The music fraternity in Kenya is in mourning the death of veteran musician John Amatubi Nzenze.
Nzenze, a popular Kenyan Twist music style of the 1960s, died while receiving treatment at St Elizabeth Hospital, Mukumu on Saturday where he was receiving treatment for prostate cancer.
His cousin, Sammy Ingati, who confirmed the death, said the musician had been admitted to the Kakamega-based facility for one month.
"He died at 2pm today (Saturday). He was a popular musician and a patriot. He sang patriotic songs that promoted the country. We are requesting the government to support the family," Mr Ingati said.
Nzenze was operated on after he complained of stomach pains. He was one of the exponents of the popular 'Kenyan Twist' music style from the 1960s.
Nzenze was among the few surviving legends of the 'Kenyan Twist' genre and is best known for his "AngelikeTwist" hit song released in the late 1960s.
Nzenze, who retired from active music in 2016, has in the recent past been battling hypertension, which led to his admission to hospital early last month.
Speaking to Nation from his hospital bed recently, Nzenze, who was in his early 80s, said that though he was stable, he was still in pain.
“I am getting better after the surgery though I will still need a lot of bed rest as the doctor recommends," he said.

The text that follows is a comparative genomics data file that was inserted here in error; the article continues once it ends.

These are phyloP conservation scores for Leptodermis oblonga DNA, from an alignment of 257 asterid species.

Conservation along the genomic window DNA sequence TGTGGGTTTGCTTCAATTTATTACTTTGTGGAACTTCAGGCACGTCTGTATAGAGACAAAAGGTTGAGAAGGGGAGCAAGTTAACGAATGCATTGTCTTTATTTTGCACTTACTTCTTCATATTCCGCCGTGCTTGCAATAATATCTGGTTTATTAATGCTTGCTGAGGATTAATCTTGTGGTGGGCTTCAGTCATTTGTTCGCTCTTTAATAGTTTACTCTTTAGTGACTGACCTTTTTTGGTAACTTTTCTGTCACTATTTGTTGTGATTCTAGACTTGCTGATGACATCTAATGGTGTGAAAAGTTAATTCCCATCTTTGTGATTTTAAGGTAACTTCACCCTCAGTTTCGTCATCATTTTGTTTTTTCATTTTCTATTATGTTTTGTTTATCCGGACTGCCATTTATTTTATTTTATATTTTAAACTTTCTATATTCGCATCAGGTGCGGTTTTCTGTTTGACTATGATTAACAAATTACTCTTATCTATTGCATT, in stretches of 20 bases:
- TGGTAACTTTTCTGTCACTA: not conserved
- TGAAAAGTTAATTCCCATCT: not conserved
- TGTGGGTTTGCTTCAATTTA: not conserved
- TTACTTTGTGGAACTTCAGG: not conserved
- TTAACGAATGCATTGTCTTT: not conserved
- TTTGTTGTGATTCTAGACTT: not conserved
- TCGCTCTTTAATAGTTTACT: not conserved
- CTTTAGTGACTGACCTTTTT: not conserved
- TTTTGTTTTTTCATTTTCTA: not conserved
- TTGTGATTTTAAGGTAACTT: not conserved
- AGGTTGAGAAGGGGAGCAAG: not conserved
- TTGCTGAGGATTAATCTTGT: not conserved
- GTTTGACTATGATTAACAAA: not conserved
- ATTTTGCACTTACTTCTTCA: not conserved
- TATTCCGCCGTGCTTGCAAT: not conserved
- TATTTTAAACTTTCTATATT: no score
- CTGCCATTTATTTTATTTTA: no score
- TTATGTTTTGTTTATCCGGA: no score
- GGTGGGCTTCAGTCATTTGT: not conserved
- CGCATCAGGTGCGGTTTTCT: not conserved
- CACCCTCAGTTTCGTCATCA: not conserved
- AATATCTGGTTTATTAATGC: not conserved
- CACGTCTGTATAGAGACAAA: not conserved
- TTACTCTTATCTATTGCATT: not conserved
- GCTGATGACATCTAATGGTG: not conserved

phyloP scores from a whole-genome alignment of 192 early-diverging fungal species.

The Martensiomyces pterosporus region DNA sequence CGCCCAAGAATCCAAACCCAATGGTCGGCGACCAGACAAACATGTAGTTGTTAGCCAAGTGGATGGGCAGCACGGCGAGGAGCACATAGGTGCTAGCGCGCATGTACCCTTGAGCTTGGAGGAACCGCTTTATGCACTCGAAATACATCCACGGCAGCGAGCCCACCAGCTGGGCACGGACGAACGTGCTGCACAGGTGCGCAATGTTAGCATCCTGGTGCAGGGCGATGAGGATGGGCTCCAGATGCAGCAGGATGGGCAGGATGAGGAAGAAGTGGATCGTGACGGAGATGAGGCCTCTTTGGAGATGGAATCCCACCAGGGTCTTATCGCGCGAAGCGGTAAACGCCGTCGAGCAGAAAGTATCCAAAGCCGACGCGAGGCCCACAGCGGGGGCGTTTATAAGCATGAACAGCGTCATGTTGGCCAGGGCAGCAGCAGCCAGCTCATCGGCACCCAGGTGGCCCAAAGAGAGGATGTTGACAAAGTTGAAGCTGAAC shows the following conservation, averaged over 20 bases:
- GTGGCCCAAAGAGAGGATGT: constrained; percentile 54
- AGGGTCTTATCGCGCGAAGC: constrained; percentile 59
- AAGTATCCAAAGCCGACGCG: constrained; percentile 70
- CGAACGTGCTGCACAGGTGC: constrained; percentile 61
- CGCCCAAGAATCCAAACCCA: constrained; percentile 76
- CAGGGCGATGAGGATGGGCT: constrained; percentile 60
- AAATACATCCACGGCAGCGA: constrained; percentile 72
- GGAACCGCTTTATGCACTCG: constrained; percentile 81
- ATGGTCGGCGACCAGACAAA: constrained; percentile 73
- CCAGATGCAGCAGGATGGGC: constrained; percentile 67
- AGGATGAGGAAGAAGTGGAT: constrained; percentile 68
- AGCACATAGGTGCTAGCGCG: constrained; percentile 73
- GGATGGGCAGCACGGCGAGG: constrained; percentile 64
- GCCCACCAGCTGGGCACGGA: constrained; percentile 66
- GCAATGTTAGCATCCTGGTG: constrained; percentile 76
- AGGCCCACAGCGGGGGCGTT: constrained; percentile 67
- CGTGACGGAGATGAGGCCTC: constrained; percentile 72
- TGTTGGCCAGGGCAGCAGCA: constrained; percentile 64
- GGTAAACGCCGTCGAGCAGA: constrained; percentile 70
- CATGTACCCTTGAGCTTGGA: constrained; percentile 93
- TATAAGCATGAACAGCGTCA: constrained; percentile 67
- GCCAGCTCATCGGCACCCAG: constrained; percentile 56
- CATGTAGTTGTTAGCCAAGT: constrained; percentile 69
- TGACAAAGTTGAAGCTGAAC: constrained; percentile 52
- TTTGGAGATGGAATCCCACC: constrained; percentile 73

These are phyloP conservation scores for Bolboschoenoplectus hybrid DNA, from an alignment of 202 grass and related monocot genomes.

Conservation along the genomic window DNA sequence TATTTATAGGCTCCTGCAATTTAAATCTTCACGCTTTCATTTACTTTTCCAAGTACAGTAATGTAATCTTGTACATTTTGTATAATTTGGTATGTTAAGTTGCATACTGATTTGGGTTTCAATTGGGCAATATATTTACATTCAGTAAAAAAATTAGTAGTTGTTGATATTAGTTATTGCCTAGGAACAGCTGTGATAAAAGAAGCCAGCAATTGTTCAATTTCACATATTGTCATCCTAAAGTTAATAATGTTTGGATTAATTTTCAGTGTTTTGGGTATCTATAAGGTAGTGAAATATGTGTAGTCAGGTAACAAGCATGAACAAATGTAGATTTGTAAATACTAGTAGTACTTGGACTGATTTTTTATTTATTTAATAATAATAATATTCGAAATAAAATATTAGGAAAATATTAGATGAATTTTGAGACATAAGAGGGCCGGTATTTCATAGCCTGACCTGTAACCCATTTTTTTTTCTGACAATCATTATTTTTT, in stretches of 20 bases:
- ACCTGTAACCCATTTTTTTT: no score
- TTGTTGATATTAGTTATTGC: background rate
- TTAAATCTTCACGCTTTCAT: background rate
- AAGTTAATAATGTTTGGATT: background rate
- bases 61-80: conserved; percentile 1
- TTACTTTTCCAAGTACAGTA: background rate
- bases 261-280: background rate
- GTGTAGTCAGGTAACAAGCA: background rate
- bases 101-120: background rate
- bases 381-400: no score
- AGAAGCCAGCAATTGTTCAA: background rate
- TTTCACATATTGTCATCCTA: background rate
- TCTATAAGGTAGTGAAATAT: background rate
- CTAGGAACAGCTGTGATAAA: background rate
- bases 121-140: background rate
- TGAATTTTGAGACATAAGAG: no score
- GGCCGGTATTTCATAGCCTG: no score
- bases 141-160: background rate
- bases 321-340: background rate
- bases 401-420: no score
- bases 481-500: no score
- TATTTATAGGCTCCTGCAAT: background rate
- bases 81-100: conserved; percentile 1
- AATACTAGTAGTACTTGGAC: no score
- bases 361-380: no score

He was also grateful to the scores of fans, his fellow musicians and family for their get-well messages.
Leading a quiet life at his rural home near Kaimosi in Vihiga County, he shared a similar background with other music legends from the county like Daudi Kabaka, John Mwale and George Agade.
Another Vihiga County great is veteran singer Shem Tube, of the Abana ba Nasari hit song. Like the others, he started his musical career in Nairobi in the 1960s.
Other surviving music legends from western Kenya include David Amunga, Fanuel Amimo and Peter Akhwabi.
Kabaka, who is also from Nzenze's Tiriki sub-tribe of the Luhya community, was famous for having composed the songs of the time, including "Helule Helule", "Haramabee Harambe" and "Msichana wa Elimu".
For Nzenze, who is a superb guitarist and singer, many older music fans will recall some of his earlier songs such as "Marashi ya Warembo", "Maoni ya Twist",:Kumbuka Nyumbani' and "Wanawake Kuwakimbia Mabwana'.
For these musicians who starred in the 1960s recording in Kiswahili was a huge advantage as they could tap into a larger audience in Kenya, East and Central Africa.
In an earlier interview, Nzenze explained why most producers of that time encouraged them to record their songs in Kiswahili.
"We realised that the best way to get our music played on the national radio, in nightclubs and in restaurants and hotels then was by recording in Kiswahili," he said.
He teamed up with some of his friends to form Air Fiesta Matata Band in the late 1960s and got invitations to perform at various places in Nairobi and other towns.
This saw Nzenze work with Laban Juma Toto and Gabriel Omollo, of the "Lunchtime" hit song fame. Juma Toto is remembered for a string of hit songs, including FC Gor Mahia and Rose Jaber, in which he eulogised his late wife.